Yet despite simple and overwhelming scientific evidence, it is a never-ending source of confusion for me when I hear people say, “The solution is simple. Someone just needs to be smart enough to stop abusing drugs” — as if having a PhD somehow inoculates someone from being an alcoholic or coke addict.
This article from ThinkProgress highlights an acute and chronic problem:
Largely left out of the conversation, however, is access — or the lack thereof — to addiction treatment. Even though American overdose deaths surpass deaths from car accidents and other injuries, only 11 percent of the 22.7 million Americans who needed drug or alcohol treatment in 2013 actually received it, according to data compiled by the Substance Abuse and Mental Health Services Administration.
“We know addiction treatment saves lives, reduces drug use, reduces criminal activity and improves employment,” Paul Samuels, president and director of the Legal Action Center, which advocates on behalf of people with HIV or addiction, told USA Today. “The data is there, the evidence is in, but our public policy has not caught up with the science.”
Substance abuse costs the nation more than $600 billion annually, according to the National Institute on Drug Abuse. Right now, two cents of every dollar spent to combat abuse goes to treatment, with the rest paying for hospital care, jails and courts, according to a report from a Columbia University addiction center.
Experts say that preventing addiction, rather than simply reacting to it, could have great social and health benefits that translate into cost savings, specifically when it comes to the criminal justice system. Estimates show that every dollar invested into an addiction program yields between $4 and $7 in reduced drug-related crime, criminal justice costs, and theft. Ultimately, savings will eclipse initial costs by a 12 to 1 ratio, mainly through the reduction of interpersonal conflicts, overdoses, and death.
I am just one person, and I know of several people — good, kind, funny, intelligent people who were working and paying taxes and often making the world a better place — who have died of drug-related overdoses and incidents. I think of at least one of them every day.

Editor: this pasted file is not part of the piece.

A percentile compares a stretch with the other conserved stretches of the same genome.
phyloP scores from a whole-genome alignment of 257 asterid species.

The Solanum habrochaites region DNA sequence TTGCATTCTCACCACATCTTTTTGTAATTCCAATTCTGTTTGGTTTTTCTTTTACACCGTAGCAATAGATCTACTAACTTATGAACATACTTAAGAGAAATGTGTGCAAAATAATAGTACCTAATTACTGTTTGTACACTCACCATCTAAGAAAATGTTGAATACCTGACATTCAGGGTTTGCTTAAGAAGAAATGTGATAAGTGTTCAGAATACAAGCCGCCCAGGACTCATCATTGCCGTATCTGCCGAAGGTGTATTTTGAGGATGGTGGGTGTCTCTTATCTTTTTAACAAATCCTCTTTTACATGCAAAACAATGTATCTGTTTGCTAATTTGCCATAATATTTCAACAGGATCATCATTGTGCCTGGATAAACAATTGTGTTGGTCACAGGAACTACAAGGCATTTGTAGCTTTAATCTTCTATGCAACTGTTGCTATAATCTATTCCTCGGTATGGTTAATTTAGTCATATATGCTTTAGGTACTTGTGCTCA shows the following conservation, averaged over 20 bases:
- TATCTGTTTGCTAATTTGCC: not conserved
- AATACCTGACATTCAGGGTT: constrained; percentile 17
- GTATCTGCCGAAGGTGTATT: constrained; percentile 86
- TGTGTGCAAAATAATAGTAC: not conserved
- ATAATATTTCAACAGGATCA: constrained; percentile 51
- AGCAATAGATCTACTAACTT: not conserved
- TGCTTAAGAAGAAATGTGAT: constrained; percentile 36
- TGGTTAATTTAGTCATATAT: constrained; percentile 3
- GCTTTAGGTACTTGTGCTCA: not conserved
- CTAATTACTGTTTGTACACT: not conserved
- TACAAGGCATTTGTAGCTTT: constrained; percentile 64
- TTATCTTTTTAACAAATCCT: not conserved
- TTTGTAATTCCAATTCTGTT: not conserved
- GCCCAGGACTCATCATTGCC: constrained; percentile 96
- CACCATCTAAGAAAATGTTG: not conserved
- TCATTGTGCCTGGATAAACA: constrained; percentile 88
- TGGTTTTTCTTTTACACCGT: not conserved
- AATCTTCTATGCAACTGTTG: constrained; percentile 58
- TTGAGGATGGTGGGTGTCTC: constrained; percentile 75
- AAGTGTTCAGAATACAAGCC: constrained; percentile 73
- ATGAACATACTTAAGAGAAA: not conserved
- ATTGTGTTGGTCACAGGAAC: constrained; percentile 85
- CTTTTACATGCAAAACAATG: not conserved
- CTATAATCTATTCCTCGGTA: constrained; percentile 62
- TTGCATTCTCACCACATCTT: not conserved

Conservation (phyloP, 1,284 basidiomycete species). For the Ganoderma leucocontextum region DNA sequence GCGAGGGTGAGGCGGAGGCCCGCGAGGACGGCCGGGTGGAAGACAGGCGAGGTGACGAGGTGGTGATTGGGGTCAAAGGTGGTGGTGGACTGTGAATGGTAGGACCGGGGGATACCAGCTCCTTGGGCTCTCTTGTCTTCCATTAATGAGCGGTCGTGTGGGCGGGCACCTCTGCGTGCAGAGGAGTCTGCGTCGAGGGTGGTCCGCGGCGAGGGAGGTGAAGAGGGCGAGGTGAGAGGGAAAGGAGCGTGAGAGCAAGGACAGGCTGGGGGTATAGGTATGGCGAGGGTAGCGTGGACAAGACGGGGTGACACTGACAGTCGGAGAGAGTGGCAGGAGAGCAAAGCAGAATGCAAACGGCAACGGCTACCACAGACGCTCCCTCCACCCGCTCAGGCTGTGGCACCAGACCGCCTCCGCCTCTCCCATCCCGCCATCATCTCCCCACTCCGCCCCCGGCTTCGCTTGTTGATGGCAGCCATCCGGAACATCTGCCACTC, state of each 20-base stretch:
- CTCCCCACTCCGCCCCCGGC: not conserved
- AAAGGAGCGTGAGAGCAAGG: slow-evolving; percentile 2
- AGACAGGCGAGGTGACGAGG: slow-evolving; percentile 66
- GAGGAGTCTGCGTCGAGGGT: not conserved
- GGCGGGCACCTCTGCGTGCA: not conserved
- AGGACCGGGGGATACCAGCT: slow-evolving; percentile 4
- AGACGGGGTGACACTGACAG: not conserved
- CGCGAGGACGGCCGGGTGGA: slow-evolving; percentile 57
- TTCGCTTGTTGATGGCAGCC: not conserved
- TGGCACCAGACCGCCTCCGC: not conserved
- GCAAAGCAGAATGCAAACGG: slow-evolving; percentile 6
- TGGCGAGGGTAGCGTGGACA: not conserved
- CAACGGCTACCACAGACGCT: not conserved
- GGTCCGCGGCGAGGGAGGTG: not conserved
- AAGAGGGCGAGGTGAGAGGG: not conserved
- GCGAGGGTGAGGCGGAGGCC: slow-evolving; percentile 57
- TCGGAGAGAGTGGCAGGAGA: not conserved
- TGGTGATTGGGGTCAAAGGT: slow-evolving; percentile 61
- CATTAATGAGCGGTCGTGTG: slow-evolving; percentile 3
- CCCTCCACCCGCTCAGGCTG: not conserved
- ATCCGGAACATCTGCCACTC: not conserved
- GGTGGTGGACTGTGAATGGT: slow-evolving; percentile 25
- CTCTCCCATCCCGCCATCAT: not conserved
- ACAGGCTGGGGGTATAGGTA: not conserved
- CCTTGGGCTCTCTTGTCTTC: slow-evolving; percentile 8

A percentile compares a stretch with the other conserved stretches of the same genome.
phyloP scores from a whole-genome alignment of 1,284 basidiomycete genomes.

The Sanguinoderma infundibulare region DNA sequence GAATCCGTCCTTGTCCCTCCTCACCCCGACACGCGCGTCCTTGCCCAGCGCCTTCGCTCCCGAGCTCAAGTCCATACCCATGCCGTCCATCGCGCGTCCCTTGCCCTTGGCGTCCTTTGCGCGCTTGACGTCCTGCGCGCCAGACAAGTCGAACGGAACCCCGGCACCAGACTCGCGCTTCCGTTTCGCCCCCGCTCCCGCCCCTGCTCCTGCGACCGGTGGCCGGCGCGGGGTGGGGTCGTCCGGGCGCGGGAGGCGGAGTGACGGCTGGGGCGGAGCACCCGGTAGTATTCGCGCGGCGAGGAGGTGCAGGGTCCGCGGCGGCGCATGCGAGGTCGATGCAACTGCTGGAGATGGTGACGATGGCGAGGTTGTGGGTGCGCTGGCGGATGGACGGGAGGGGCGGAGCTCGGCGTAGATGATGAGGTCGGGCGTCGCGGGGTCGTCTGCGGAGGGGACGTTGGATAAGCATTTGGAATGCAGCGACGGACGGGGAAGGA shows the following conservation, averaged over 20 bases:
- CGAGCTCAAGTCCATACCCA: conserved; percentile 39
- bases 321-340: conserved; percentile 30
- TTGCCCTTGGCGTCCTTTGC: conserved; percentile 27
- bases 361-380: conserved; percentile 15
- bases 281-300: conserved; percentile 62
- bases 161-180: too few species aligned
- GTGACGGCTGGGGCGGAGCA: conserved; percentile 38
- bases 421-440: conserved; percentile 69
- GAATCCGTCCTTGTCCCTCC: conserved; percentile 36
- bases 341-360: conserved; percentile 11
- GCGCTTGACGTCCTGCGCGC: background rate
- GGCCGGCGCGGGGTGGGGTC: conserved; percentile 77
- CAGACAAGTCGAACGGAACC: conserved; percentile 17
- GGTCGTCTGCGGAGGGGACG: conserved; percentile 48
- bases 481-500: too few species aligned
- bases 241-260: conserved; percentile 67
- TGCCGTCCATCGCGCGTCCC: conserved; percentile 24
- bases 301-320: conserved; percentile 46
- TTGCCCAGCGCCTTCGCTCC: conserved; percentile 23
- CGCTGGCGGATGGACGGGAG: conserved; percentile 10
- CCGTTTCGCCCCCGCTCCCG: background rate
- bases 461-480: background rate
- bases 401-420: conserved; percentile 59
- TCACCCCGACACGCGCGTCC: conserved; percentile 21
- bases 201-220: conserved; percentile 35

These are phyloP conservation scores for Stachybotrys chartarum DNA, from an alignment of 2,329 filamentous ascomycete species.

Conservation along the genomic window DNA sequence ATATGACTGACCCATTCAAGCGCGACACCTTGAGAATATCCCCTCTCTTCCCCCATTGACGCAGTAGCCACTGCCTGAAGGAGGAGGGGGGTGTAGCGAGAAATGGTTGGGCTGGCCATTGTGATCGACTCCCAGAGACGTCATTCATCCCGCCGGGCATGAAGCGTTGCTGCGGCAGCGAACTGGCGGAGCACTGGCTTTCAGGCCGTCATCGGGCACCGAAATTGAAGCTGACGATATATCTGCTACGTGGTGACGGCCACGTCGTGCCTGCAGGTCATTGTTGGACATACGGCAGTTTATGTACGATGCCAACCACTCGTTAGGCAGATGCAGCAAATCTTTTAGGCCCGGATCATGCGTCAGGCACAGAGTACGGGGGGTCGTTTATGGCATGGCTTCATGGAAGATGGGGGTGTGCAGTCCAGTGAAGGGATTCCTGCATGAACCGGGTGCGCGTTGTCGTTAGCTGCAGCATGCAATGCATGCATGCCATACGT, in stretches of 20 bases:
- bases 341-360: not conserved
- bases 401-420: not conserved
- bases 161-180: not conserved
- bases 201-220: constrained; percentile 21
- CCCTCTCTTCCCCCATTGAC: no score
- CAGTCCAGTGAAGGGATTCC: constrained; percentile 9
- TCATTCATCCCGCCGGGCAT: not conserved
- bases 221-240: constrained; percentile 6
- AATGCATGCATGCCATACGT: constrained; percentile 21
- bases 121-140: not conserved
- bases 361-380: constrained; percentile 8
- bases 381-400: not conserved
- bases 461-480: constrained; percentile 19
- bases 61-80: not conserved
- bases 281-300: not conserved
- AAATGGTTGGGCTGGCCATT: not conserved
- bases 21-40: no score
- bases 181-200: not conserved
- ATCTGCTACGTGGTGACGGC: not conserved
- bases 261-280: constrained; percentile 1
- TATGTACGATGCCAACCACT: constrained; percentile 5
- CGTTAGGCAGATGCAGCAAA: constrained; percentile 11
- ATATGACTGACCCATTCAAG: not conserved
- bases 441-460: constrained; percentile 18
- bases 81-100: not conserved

Every dollar an addict spends on drugs is a dollar that will most likely cost society much more in the future.
The day most of us start responding that this is a medical problem rather than an issue of character or sheer will for incarceration to “solve” but often make worse is the day we start saving money and lives.
(An aside: Yes, I know that incarceration after a drug binge has been what is widely termed as “rock bottom” for many people — the point where they know they are messed up and finally seek help. I am not implying that incarceration never works. But our personal stories are not scientific data nor proof of anything other than the fact that incarceration works — some times. But if you look at data about those same people who quit and then did not enter into any sort of counseling or treatment program to keep them safe and sober, you’d discover that the recidivism rate is dismal. The problems that brought them into substance abuse are still there, waiting in the shadows, to snag them again. Drug treatment is not simply about stopping drugs. It’s also about figuring out what caused you to start abusing in the first place and then learning to deal with those issues either psychosocially or medically or both.)
I love this song and video sooooo much.
Now all I need to find is an extended remix.